Providing your garage door and opener with routine maintenance can lower the risks of unexpectant malfunctions with your garage door and opener systems.

4. Entrapment

Getting fingers caught between the rollers and the tracks is an accident happens to nearly 200 people every year. In severe cases, this has led to severe injury and even amputation, so watch where you place your fingers while the garage door is opening or closing.

5. Are You a DIY-er?

Over the last few years, we have seen more and more do-it-yourselfers when it comes to home maintenance. However, when it comes to maintaining and repairing your garage door, leave that to the professionals. Yes, we understand that this can be more affordable at times, but there’s always risk of injury if you’re not familiar with the specifics of your door. There are more than 1,600 DIY injuries per year.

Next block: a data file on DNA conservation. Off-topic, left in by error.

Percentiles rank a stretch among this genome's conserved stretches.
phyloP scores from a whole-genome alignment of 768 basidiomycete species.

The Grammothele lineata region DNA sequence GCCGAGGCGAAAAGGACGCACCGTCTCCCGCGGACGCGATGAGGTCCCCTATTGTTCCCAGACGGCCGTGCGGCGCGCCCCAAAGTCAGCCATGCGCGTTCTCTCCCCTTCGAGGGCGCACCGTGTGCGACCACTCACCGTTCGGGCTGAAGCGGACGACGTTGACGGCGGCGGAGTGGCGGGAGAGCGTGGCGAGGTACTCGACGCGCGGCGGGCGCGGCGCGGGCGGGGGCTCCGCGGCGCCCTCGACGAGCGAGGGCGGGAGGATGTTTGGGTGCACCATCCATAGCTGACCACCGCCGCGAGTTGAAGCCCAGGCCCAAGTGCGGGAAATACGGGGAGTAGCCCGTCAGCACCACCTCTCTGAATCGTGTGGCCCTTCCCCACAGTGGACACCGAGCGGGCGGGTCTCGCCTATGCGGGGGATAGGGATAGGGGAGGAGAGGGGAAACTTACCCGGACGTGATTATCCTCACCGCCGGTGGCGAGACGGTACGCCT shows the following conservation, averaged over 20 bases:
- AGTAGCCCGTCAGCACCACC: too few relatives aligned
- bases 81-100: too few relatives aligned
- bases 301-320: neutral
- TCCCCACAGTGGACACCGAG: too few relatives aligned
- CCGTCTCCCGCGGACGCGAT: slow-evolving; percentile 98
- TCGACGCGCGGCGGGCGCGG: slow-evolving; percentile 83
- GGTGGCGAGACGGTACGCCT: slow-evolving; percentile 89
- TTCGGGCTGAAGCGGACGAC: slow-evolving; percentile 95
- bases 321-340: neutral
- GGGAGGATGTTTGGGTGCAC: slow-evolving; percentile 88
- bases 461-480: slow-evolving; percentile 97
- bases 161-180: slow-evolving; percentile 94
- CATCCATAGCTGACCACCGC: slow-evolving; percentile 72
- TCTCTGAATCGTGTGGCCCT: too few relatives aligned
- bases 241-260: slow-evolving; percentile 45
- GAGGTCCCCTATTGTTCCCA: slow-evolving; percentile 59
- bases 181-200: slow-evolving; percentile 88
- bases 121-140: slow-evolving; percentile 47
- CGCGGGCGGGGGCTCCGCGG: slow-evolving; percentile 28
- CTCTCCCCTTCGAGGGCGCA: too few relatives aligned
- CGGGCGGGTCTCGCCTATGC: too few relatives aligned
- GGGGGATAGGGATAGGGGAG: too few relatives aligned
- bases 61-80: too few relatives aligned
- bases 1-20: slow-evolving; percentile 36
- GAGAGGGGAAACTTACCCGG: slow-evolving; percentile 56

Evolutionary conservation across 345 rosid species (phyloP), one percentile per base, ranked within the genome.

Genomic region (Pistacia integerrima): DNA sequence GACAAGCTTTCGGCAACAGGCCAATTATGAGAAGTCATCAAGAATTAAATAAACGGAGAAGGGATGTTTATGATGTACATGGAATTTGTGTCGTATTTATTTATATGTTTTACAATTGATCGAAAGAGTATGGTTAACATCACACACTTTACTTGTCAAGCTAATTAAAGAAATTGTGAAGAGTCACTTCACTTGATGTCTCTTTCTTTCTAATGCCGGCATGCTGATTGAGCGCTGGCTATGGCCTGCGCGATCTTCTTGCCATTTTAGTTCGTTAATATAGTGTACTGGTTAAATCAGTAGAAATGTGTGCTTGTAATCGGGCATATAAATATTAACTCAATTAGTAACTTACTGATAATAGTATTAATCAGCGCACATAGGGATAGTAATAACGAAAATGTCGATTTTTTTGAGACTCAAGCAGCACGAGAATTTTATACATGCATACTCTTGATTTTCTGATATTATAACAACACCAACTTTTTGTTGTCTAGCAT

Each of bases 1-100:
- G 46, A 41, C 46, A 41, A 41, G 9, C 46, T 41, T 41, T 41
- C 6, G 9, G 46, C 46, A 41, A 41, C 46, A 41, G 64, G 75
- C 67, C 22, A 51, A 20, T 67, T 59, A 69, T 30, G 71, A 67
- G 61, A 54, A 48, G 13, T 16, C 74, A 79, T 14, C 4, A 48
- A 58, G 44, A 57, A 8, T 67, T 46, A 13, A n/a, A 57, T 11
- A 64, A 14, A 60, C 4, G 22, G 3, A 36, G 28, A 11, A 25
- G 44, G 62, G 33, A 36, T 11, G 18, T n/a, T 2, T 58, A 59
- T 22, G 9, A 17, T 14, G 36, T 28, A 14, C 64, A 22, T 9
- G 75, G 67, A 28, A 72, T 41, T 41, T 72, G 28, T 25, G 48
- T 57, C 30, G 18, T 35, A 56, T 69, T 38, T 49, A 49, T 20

If you are determined to repair your garage door yourself, be sure to study the garage door manual. If you’re still questioning things, contact the trained professionals at RCS Carolinas to take care of everything for you.

6. Falling Doors and Sections

If a garage door is not properly maintained, there’s a chance that a section, or even the entire door, can fall and cause serious harm and injury. Damage to people and cars occurs over 2,000 times per year.

Preventing this injury is simple. When you are doing your seasonal checks on your garage door be sure to tighten all bolts and hinges are in perfect working condition.

In the end, injury avoidance is generally easy. Stay educated, regularly maintain your garage door, and seek out a professional with any questions you have. If at any point you are unsure of something related to your garage door and opener, call RCS Carolinas.

Garage Door Opener Safety Tests

Garage Door Opener Safety Tests